In sum, the municipal court in a proceeding of which these parties had no notice whatsoever and were not represented by counsel, set aside a then final order of dismissal of misdemeanor that had been granted on Penal Code section 1385 grounds and “reinstated” the original charges not only as to Bartanen but as to Bryant, Marler and Russell.
The original order (July 10, 1979) of the municipal court dismissing the misdemeanor charges against Bryant, Marler and Russell was an appealable order. (Pen. Code, s 1466; People v. Municipal Court, 14 Cal.App.3d 362, 366, 92 Cal.Rptr. 248.) No appeals were taken from these orders although the People had actual notice of Bartanen's motion to set aside his plea well within the 30-day rule time for appeal. (Cal. Rules of Court, rule 182.) Rather than exercise their right to appeal, if the dismissals were erroneously granted, the People sought, in a hearing devoid of fundamental fairness to these appellants, to vacate the dismissals, reinstate the charges.
There is no doubt but the People's contentions and actions as regard Bartanen were legally sound. Bartanen sought the hearing to set aside the judgment based upon his plea bargain. He had counsel present. His successful attack on the plea bargain gave rise to his consent to restoration of the dismissed charges as to him. (People v. Collins, 21 Cal.3d 208, 215, 145 Cal.Rptr. 686, 577 P.2d 1026.) However, the rule of People v. Collins does not factually or by its reasoning extend to cover nonparties to the plea bargain, third party beneficiaries of the plea bargain wherein misdemeanor charges were dismissed in furtherance of justice. (Pen. Code, s 1385.)
Penal Code Section 1387 precludes such tactic when it provides:
“An order for the dismissal of an action pursuant to this chapter is a bar to any other prosecution for the same offense if it is a felony and the action has been previously dismissed pursuant to this chapter, or if it is a misdemeanor; except in those felony cases where subsequent to the dismissal of the felony the court finds that substantial new evidence has been discovered by the prosecution which would not have been known through the exercise of due diligence at or prior to the time of dismissal.”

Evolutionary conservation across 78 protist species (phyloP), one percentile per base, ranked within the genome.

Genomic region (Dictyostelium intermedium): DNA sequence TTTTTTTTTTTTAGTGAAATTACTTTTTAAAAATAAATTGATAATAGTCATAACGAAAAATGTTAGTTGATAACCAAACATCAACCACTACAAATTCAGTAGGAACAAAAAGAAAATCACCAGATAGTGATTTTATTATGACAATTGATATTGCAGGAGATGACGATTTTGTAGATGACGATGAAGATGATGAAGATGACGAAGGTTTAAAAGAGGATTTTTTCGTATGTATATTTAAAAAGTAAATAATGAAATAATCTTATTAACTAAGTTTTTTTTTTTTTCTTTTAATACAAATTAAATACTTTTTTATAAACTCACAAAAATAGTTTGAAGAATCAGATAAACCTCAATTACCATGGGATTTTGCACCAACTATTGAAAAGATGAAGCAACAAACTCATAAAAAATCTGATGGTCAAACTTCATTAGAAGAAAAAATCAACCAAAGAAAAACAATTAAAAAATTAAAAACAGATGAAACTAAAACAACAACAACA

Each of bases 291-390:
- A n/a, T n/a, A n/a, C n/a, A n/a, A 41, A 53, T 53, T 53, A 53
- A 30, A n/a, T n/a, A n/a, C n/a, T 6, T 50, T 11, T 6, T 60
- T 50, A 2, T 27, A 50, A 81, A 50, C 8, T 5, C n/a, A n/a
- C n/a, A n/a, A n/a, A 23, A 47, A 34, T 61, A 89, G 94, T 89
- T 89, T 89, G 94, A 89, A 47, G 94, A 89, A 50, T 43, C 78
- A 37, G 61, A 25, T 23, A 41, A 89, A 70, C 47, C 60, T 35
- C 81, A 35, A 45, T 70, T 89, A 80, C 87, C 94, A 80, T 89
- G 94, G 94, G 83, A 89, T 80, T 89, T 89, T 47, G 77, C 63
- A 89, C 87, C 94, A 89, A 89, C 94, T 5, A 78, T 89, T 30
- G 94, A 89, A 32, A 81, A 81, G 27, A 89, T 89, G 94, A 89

“As should be commonly known, the municipal court's dismissal of . . . misdemeanor charges operated as ‘a bar to any other prosecution ’ of (these appellants) for the same offenses.'' (Collins v. City and County of San Francisco, 50 Cal.App.3d 671, 675, 123 Cal.Rptr. 525, 527, italics added.)
Although section 1387 has been amended many times since the year 1872, yet this universally accepted interpretation of the section has remained the same. (People v. Smith (1904) 143 Cal. 597, 599, 77 P. 449; People v. Ring (1937) 26 Cal.App.2d Supp. 768, 770, 70 P.2d 281; People v. Aiken (1951) 108 Cal.App.2d 343, 345, 238 P.2d 1019; People v. Cossio (1977) 76 Cal.App.3d 369, 372, 142 Cal.Rptr. 781; People v. Williams, 71 Cal.2d 614, 623, 79 Cal.Rptr. 65, 456 P.2d 633.) And “(w)hatever the reason, the charge being a misdemeanor, the dismissal by the justice finally determined the case (Pen. Code, sec. 1387), and the reasons became immaterial.” (Donati v. Righetti, 9 Cal.App. 45, 49, 97 P. 1128, 1130; In re Krieger, 272 Cal.App.2d 886, 890, 77 Cal.Rptr. 822.)